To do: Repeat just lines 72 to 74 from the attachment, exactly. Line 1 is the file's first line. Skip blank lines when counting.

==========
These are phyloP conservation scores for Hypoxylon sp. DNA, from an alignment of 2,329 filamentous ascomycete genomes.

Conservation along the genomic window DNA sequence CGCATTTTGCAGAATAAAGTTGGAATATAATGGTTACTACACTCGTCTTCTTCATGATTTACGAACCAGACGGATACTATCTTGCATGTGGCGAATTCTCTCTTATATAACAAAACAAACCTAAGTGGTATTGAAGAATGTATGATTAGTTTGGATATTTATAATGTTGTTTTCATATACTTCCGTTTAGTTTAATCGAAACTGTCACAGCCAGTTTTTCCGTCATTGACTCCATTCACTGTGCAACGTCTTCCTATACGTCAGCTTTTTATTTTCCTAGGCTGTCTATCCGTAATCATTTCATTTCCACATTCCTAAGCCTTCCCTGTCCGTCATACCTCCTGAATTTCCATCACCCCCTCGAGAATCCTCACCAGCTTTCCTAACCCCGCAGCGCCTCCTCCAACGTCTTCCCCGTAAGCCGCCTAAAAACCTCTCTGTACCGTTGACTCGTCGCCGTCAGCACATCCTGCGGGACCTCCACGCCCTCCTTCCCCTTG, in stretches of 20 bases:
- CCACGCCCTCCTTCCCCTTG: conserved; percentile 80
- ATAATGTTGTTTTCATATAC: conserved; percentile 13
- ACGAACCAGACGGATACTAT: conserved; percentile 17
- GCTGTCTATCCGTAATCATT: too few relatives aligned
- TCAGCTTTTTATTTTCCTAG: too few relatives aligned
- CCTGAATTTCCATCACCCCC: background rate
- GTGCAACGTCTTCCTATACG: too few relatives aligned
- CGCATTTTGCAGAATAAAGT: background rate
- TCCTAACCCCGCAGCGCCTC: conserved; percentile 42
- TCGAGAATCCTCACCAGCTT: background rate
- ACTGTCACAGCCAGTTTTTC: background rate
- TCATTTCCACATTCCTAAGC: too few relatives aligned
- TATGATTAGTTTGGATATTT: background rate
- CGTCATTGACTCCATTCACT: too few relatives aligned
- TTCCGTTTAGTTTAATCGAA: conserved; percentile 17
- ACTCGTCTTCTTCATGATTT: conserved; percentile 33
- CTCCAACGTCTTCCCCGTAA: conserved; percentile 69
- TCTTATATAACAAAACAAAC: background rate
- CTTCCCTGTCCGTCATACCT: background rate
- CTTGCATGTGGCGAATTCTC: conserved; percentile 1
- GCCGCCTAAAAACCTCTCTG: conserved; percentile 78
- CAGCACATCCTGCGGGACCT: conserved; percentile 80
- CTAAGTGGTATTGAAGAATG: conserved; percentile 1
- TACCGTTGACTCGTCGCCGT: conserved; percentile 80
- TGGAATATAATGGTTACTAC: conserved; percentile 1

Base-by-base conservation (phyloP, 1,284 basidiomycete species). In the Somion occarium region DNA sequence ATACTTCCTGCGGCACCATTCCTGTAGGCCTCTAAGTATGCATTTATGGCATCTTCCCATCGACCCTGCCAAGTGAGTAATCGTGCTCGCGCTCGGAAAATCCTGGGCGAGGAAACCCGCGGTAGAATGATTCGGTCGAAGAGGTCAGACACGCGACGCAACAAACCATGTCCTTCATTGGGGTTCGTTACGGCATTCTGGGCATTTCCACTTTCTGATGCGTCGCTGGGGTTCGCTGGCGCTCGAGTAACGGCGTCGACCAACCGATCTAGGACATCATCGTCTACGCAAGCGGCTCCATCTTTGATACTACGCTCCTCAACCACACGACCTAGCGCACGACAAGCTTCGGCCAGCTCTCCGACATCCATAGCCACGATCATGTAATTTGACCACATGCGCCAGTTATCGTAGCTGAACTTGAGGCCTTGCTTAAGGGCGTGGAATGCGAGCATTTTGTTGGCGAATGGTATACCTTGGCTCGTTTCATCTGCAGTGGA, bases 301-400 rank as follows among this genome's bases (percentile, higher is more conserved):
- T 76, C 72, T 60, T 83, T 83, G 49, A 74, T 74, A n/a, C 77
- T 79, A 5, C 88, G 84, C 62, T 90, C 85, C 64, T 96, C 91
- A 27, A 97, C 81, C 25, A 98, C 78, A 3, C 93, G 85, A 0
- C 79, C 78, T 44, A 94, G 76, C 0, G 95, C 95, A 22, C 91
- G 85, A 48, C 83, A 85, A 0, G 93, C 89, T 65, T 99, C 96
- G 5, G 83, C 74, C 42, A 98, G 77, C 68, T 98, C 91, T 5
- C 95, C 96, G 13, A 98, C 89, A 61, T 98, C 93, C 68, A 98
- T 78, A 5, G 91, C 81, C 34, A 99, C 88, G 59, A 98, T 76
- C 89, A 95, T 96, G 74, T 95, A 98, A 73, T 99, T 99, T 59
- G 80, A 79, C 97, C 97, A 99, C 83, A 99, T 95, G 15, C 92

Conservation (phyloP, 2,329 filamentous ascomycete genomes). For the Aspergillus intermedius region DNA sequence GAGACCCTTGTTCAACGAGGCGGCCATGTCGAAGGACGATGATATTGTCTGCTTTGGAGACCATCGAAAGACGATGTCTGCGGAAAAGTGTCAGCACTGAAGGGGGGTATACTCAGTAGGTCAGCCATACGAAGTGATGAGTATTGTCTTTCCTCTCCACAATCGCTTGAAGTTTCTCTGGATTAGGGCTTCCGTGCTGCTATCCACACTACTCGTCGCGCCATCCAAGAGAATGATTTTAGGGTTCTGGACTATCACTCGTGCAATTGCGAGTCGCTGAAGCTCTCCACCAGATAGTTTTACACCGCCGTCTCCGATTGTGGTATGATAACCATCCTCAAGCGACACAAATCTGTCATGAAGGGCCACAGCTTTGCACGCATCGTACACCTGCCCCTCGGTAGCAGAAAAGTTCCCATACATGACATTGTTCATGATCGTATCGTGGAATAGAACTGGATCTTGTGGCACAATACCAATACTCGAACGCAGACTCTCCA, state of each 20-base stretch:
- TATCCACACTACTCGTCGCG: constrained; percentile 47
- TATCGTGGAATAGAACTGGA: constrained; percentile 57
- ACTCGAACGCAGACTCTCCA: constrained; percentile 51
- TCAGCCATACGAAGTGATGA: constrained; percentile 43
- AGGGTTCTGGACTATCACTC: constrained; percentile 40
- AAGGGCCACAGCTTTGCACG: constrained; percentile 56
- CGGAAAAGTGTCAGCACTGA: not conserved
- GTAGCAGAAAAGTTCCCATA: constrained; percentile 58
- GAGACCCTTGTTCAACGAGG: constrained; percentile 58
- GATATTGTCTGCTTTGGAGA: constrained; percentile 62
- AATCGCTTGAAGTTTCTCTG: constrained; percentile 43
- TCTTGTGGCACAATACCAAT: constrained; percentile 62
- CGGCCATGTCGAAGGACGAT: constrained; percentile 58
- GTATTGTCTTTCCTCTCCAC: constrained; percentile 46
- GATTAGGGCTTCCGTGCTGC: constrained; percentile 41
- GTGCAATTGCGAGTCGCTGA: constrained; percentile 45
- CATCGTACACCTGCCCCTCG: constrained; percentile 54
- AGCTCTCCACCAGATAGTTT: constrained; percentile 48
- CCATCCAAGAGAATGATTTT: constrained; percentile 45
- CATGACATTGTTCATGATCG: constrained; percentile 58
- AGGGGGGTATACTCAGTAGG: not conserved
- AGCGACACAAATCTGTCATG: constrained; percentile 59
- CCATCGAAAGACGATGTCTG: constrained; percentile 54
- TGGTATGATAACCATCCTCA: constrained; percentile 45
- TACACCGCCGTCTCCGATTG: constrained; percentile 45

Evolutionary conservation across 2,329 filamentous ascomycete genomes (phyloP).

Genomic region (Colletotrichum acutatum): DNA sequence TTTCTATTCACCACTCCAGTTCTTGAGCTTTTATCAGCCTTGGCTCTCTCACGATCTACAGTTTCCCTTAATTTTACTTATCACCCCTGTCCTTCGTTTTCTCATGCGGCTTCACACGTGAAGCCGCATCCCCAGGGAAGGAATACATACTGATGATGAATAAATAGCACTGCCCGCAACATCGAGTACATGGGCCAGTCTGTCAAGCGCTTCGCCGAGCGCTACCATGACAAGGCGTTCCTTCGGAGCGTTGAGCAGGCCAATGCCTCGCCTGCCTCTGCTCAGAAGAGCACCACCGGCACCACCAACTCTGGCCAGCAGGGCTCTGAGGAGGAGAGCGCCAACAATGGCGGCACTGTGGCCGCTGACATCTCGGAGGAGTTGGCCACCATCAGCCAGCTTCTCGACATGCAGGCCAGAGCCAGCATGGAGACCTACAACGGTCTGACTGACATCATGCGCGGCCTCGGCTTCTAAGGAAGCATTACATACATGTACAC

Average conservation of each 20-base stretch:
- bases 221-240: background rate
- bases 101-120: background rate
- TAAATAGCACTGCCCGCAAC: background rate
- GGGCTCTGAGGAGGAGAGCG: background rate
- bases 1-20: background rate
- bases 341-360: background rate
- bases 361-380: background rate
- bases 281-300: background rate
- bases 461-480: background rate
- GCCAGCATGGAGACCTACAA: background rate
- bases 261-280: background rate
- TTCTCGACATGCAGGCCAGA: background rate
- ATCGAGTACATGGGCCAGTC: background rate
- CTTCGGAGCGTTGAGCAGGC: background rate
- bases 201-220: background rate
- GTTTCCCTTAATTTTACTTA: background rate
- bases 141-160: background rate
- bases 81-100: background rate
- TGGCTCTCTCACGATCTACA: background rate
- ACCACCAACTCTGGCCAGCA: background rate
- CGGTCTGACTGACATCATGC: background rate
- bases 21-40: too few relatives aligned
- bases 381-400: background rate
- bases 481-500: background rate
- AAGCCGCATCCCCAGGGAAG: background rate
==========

- bases 1-20: background rate
- bases 341-360: background rate
- bases 361-380: background rate